â€œAs if my soul would burst the prisoned skin…â€
~H.W. Jeffree, Life: An Epic, “BookÂ IV,” written 1861, revised 1874
Â Men walked by in all manner of kilts, tunics, and leather goods. Women, much to my husbandâ€™s delight, showed more heaving cleavage than a library dedicated to romance novel covers. In a world that tends to ban weapons where crowds gather, here it was common to see people carrying swords, crossbows, and knives. And then there was that elephantâ€¦ walking in tight circles over and over and overâ€¦
Did I have a freaky dream? No, not this time. Had I overdosed on chocolate and was, as a result, sweating out sweet hallucinations? No, dang it. I was at the Minnesota Renaissance Festival, a mecca for anything goes.
My husband, daughter, and I made a live-in-the-moment decision to visit ye old celebration, and even though we only had two hours to run the grounds we were enjoying ourselves to the fullest. Each of us had something that was a â€œmust see.â€
My husband wanted to catch Puke and Snot, but they had finished their last show of the day before we arrived.
My daughter was hoping she could find a vendor who sold armor. Yeah, I didnâ€™t ask.
Me? I wanted to see the elephants. I was feeling drawn to them in a strange and compelling way.
As we avoided mud puddles, artists churlishly harassing the crowds, and dogs dressed as medieval, well, dogs, I kept veering us toward the elephant area. My daughter, who hasnâ€™t been to the Renaissance Festival in many years, thought I was kidding.Â Â Or, if not kidding, at least referring to an elephant-like structure, or puppet, or horse costumed to look like an elephant. Nope. Real elephants. And then, in the distance, there they were.
Mixed emotions mingled with the scents of human and exotic as we approached the fenced area. Two elephants, each shackled with a foot ring and chain, stood in resplendent glory. I know it is a precautionary act to tether the elephants, but it tugged at my heart to see how little freedom these highly intelligent and sensitive animals were given.
One of the elephants stood in the middle of the fenced ring eating hay but seemed to be growing increasingly agitated. Tufts of dried grass fell like confetti on its back. A handler stood nearby watching with a tension that was palpable. The other elephant, bearing riders in a cage-like saddle, walked in circle after circle after circle. A different handler walked by its side.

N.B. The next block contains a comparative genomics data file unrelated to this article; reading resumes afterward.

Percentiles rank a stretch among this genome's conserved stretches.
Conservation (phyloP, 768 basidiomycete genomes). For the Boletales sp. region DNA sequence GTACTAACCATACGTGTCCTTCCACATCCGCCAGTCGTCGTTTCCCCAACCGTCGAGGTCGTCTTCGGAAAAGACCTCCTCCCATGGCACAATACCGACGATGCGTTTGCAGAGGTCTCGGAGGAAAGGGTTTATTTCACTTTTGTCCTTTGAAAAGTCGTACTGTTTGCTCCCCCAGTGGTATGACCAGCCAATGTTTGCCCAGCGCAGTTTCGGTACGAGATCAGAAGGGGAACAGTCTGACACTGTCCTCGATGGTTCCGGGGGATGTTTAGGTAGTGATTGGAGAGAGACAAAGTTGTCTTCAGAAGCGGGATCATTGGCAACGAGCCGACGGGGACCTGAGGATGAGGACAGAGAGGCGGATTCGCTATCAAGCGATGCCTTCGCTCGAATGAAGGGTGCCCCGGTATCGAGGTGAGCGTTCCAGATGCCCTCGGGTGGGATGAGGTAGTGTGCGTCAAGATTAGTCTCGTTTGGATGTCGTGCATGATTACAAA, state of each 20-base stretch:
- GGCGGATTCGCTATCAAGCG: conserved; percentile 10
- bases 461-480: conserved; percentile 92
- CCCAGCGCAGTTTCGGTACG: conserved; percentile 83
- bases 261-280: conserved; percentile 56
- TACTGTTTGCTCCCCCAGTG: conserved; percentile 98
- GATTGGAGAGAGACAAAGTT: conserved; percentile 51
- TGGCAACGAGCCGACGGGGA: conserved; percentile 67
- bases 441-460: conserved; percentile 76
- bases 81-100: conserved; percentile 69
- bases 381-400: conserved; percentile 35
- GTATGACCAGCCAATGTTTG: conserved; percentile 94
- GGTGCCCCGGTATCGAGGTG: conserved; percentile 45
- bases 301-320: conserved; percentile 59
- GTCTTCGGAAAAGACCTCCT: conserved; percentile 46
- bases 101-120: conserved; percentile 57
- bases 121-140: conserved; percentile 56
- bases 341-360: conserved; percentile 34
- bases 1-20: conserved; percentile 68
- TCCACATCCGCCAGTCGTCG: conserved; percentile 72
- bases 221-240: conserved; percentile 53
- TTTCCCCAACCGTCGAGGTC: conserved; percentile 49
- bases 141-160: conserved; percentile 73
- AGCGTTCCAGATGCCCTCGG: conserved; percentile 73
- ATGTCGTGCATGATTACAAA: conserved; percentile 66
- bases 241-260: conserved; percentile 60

Even though I had my camera in hand, I just couldnâ€™t take a photo. It felt wrong somehow…rather like filming someone in a vulnerable moment. Joy did not exist.
As the elephant came towards us, I made eye contact. My breath exhaled in equal parts respect and awe. The elephant held my gaze, held my gaze, held my gaze, and then slowly blinked. Did I see weariness, kindness, and perhaps resignation? With intense concentration, I wished it happiness beyond the rides and the mundane work of endless people pleasing. My heart was open andâ€¦
â€¦the handler urged the elephant to continue walking the circle; the riders squealed in glee, and the connection broke.
I inhaled deeply, believing woo-woo-ness and imagination were in overdrive.
My daughter, who leans towards scientific rationality, moved slightly towards me.
â€œThat elephant just looked into our souls,â€ she said in a soft voice.
â€œSo you felt it too?â€
We absorbed the wonder of it in silence.
It is a rare treat to be so close to an animal I greatly admire. That said, I have no idea what it takes to make those encounters happen. As humans, we like to think we can control everything and then, when we canâ€™t, the animal gets put down as dangerous. Thus the shackles, thus the handlers, thus the small circle of life.
I reminded myself that something is lost for every gain and that I did not have a clue how the elephants ended up giving rides in Shakopee, Minnesota. Perhaps they were rescued from a bankrupt circus or zoo, or maybe walking in circles is far better than being poached or killed for sport. They appeared healthy and well fed, and I hoped they knew affection and a sense of belonging.
If indeed, the elephant looked into our souls, I hope we were judged and found worthy, but I have my doubts.
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